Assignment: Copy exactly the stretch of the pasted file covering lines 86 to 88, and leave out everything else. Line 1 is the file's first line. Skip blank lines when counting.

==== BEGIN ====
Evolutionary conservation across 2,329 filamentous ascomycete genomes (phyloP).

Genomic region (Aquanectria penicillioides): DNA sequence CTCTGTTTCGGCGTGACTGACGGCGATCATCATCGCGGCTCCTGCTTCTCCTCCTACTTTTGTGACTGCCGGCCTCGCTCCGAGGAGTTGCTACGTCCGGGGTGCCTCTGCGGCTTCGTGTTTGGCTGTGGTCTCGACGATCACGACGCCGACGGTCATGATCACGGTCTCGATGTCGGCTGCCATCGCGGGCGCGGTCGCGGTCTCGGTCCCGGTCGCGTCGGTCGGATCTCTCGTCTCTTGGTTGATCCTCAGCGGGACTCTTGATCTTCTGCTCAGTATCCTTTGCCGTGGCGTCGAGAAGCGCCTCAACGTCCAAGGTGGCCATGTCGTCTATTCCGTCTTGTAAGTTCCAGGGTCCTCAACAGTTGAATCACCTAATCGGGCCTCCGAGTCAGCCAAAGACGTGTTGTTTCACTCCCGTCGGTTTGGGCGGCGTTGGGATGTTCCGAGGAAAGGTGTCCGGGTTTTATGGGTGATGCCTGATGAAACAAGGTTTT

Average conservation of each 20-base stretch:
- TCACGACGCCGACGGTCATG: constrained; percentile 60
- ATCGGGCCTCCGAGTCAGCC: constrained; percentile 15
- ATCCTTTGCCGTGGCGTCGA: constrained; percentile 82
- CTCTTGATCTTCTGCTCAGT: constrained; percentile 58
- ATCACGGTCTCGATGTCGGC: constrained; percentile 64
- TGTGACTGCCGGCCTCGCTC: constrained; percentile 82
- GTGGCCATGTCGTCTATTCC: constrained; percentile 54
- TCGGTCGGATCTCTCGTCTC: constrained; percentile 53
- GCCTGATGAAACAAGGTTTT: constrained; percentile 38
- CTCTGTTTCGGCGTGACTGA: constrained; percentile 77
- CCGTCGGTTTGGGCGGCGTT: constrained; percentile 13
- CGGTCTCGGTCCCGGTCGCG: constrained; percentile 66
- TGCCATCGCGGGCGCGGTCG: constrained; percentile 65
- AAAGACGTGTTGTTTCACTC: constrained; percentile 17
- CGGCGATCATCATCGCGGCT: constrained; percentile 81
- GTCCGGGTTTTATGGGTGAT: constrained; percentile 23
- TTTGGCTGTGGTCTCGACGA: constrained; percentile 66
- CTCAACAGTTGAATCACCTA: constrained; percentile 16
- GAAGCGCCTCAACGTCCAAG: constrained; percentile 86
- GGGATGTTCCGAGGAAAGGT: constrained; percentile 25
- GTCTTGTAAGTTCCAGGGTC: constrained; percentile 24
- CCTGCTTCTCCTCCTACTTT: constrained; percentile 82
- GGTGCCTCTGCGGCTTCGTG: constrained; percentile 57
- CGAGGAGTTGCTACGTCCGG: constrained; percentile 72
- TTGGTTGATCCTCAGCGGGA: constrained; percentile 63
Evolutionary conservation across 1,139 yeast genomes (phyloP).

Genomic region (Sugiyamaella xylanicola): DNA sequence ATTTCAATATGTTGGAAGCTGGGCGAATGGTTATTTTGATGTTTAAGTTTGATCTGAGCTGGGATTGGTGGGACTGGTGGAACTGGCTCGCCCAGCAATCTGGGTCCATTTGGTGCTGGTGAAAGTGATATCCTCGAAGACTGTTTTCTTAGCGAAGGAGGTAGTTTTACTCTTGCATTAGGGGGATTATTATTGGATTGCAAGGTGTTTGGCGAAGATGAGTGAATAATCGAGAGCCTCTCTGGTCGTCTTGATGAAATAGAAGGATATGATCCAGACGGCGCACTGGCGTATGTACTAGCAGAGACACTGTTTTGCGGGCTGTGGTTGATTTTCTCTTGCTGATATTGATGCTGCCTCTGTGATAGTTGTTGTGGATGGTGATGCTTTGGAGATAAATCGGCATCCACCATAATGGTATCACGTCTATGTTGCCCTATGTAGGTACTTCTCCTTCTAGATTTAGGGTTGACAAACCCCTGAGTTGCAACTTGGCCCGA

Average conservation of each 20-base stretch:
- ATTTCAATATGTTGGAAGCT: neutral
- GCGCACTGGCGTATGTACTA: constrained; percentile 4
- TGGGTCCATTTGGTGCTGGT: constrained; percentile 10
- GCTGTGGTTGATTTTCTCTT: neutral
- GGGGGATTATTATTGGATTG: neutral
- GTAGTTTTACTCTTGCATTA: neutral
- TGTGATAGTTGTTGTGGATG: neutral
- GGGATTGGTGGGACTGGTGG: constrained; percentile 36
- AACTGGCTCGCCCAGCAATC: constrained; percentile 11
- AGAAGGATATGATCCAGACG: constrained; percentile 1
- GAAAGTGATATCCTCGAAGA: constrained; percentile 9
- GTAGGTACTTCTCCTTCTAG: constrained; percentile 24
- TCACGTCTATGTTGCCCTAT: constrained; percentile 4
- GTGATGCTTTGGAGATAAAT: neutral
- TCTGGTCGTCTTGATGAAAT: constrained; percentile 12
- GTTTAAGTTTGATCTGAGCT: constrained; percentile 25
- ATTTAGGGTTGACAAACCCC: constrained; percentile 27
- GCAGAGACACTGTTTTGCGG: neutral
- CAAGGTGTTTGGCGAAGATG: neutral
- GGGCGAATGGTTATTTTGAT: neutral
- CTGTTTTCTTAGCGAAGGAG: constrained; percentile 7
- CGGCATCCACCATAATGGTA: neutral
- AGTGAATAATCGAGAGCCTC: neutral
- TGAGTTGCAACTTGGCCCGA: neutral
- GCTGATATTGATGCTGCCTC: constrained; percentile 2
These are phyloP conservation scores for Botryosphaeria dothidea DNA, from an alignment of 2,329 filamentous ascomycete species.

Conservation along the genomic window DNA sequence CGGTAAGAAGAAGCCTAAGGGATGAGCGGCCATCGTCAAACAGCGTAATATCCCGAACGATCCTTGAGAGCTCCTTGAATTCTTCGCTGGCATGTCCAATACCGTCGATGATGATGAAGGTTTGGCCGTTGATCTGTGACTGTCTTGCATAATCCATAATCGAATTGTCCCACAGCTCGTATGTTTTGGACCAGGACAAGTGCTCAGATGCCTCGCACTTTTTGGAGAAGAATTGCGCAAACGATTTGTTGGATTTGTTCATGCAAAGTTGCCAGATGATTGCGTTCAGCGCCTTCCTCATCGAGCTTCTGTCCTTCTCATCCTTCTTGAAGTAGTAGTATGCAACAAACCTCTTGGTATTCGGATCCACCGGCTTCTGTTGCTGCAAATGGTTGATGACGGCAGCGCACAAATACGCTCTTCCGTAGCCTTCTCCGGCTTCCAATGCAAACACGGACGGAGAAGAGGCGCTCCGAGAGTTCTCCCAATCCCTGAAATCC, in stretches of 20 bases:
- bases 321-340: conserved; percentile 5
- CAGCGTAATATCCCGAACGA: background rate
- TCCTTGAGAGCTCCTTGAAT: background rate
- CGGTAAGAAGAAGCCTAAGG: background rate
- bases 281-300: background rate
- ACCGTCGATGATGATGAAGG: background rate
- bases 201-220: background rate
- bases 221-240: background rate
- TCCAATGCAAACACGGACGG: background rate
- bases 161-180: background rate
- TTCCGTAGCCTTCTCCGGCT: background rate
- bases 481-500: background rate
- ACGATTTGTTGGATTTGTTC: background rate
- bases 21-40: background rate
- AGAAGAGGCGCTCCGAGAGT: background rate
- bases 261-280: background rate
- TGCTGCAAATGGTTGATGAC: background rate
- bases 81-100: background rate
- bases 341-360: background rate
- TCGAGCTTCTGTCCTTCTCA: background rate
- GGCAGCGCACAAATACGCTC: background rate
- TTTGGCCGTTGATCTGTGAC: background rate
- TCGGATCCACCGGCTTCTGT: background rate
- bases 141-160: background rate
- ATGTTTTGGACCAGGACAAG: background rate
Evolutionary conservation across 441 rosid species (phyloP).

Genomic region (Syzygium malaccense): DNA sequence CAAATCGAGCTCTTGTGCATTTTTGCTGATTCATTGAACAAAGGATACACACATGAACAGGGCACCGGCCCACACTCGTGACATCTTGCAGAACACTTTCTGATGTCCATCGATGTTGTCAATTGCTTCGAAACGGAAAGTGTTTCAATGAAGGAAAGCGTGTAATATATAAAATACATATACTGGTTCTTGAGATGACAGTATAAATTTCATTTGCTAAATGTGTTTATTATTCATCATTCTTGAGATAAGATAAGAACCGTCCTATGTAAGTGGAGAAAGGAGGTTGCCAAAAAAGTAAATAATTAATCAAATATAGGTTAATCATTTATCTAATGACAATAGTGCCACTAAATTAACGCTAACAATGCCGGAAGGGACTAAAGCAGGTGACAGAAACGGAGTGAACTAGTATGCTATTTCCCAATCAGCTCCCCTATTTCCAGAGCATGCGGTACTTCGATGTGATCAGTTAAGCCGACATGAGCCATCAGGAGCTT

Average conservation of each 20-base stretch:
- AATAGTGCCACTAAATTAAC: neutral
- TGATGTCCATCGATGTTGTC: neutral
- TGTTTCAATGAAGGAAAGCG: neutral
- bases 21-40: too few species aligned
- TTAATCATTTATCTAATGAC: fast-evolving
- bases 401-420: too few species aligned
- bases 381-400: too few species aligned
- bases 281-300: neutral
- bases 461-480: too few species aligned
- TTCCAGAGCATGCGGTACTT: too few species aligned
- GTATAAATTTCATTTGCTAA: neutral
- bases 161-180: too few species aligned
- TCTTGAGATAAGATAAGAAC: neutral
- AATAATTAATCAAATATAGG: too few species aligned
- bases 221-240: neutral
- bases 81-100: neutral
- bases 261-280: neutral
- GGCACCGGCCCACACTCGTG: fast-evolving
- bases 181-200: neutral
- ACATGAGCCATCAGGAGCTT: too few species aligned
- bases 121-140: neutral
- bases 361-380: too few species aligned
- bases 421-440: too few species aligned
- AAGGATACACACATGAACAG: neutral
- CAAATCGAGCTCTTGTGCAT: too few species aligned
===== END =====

Average conservation of each 20-base stretch:
- AATAGTGCCACTAAATTAAC: neutral
- TGATGTCCATCGATGTTGTC: neutral